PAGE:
Friday, February 26, 2016

Building a gaming legacy, the Games Workshop series, part 9...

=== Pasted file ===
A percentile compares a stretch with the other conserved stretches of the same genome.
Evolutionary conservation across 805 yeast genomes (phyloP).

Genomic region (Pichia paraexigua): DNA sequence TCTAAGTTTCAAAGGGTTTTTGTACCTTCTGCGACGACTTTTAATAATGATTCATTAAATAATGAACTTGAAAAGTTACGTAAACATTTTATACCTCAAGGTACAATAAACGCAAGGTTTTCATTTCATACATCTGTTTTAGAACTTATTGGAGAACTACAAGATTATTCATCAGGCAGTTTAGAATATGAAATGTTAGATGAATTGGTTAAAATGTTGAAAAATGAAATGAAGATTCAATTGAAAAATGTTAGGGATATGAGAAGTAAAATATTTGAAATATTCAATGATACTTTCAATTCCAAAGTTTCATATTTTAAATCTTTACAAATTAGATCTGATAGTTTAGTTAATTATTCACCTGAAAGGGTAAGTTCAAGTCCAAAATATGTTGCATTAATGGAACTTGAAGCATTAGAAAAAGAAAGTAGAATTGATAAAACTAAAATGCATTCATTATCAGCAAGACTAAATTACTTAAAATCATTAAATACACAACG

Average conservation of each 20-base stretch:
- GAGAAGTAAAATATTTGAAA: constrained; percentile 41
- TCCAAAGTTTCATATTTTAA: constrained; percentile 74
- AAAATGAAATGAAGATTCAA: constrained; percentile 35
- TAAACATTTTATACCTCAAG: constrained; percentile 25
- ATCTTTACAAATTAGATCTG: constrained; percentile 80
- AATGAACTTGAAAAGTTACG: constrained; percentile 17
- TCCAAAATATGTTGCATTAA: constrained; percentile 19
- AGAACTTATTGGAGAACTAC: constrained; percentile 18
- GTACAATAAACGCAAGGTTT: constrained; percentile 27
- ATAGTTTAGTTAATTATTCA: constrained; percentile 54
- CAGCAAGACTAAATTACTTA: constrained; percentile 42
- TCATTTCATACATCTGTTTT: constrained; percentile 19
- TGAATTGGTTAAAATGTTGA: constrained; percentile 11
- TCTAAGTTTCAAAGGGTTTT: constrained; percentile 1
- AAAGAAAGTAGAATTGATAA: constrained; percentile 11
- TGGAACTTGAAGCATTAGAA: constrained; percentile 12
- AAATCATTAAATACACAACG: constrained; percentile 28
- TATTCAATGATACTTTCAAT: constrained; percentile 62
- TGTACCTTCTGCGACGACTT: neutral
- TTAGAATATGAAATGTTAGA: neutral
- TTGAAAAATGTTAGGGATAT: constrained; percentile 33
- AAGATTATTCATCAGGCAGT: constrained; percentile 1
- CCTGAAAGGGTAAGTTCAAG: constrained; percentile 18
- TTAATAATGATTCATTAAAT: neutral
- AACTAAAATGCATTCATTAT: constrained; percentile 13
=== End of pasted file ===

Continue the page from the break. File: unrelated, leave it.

The system I'll be highlighting today did not come before Battlefleet Gothic but it did have a sizable following and possibly was the better of the two systems. The title is top notch storytelling and easily one of the most underrated tabletop games ever released. Man O' War is set during the Warhammer Fantasy era rather than the sic-fi setting of Warhammer 40,000. Both are still about naval battles but of course one is in space. When most people think of fantasy naval battles they might think of pirates and clipper ships, and the game does have that, however it extends far beyond their imagination. Man O' War is set in the canon of the classic Warhammer universe. This is a world where magic exists, also where creatures like dragons and ogres patrol the countryside and where humanity has made alliances with dwarfs and elves. The ancient world of Warhammer is not without its own interesting factions and science. Gunpowder does exist as are some basic steam machines so ranged weapons and explosives do make the naval battles more interesting. The ships themselves are very diverse, with small rowboats, paddlewheels, schooners and massive galleons making up just some of the ship types. The biggest of the wooden ships in Man O' War are far greater than the biggest wooden battle ships ever built and on par with modern battleships and aircraft carriers. The scale of conflict in the Old World is just as intense as any battle in 40K. This is what makes battles in Warhammer Fantasy so unique. In most fantasy stories there are maybe two great battles that involve every army on the face of the planet at least once a century if not once every thousand years. In the universe of Warhammer these epic clashes happen every other day. Tens of thousands of warriors live and die for battle on every corner of the map. As it turns out these battles also take place on the open sea. Games Workshop developed a system that allowed just about every race in the system to field their own navy.